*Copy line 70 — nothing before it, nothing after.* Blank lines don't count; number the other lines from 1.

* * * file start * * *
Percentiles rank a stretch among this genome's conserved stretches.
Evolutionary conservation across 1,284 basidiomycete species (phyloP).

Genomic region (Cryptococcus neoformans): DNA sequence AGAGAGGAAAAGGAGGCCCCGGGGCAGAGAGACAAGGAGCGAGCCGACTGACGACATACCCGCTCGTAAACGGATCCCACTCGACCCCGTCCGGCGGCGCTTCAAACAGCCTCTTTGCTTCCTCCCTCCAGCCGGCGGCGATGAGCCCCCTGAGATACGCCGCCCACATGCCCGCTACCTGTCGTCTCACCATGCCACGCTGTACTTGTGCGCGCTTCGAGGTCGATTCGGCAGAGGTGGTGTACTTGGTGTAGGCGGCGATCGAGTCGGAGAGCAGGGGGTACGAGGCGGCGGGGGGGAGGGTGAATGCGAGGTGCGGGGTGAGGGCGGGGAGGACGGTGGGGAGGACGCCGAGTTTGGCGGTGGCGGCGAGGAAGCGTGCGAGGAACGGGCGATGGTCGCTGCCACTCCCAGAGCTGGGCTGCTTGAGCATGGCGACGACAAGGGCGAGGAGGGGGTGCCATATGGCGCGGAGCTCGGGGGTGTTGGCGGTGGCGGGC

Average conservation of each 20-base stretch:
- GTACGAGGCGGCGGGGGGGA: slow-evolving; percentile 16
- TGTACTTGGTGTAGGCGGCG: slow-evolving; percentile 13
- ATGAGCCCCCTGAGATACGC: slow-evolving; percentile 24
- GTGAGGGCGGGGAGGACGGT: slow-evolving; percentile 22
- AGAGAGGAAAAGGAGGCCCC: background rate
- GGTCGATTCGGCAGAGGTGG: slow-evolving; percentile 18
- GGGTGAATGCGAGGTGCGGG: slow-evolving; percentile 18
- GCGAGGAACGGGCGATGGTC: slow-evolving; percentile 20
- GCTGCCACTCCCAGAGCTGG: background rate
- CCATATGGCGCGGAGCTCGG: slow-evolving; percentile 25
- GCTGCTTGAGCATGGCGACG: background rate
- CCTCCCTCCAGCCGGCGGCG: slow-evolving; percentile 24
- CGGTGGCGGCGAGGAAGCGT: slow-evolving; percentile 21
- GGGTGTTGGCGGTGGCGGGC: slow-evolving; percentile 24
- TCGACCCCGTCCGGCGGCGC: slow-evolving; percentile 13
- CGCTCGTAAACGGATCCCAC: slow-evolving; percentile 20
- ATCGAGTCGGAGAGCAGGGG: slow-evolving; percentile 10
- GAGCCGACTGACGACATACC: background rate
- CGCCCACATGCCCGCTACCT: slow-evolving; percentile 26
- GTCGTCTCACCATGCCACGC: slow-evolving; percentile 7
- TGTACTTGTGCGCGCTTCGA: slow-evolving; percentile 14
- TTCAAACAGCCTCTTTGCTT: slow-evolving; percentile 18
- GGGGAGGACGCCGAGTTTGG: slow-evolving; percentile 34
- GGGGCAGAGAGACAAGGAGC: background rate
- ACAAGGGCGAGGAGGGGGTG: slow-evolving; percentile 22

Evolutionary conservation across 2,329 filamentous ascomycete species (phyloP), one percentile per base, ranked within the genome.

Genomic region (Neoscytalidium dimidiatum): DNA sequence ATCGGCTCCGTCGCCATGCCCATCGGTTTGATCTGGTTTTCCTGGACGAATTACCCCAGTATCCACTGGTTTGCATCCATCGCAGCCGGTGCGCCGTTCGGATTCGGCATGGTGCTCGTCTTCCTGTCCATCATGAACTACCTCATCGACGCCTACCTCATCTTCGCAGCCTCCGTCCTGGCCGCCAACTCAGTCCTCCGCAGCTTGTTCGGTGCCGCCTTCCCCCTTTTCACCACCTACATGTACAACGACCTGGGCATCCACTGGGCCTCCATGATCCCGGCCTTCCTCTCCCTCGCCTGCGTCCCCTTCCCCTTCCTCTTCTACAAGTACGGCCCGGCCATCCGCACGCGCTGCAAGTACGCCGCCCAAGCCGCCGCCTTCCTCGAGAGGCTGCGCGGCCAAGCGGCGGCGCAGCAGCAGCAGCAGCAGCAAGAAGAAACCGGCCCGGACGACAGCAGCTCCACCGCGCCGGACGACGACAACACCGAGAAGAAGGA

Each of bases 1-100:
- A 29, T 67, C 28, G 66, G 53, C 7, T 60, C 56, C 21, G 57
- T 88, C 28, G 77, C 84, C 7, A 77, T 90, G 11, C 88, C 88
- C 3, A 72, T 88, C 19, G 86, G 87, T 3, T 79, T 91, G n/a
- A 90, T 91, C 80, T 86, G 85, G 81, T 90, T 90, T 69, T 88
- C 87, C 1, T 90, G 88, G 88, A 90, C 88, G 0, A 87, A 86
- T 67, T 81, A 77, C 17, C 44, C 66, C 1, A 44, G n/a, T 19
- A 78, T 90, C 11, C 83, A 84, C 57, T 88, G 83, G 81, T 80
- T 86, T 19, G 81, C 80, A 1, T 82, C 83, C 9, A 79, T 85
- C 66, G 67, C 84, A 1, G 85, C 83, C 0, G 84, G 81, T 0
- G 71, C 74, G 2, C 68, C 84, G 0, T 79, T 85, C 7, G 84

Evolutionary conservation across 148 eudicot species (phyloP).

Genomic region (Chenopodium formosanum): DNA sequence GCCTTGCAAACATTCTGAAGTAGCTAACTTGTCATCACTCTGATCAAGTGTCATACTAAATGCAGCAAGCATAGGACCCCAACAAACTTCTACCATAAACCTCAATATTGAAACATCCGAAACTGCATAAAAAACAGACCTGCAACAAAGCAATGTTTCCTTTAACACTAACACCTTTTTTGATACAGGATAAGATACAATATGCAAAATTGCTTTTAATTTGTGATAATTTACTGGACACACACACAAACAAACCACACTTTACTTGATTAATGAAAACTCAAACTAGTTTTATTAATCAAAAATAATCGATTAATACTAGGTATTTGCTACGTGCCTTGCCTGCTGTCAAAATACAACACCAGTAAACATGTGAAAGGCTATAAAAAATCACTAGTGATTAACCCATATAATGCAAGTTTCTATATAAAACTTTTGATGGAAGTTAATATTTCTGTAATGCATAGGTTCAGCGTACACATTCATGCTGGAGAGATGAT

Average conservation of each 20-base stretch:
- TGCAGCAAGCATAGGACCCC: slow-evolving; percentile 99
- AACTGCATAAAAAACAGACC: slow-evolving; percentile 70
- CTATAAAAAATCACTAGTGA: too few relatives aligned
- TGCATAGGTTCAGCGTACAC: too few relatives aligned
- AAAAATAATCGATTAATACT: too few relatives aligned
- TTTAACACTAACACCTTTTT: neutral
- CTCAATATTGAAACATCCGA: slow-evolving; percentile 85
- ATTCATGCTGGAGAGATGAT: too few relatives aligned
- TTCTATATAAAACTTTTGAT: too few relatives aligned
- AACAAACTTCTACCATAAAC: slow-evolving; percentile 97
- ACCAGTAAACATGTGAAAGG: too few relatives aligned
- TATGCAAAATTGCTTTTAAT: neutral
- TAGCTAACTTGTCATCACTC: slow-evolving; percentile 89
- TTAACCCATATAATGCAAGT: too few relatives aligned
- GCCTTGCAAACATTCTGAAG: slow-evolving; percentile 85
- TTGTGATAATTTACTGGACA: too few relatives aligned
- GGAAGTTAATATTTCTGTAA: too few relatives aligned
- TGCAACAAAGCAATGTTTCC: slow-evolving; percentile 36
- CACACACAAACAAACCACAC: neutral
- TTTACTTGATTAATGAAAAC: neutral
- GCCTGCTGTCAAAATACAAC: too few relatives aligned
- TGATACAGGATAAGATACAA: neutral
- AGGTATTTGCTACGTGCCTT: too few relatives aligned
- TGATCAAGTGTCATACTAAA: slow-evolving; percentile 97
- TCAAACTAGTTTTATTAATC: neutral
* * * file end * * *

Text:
- TCAAACTAGTTTTATTAATC: neutral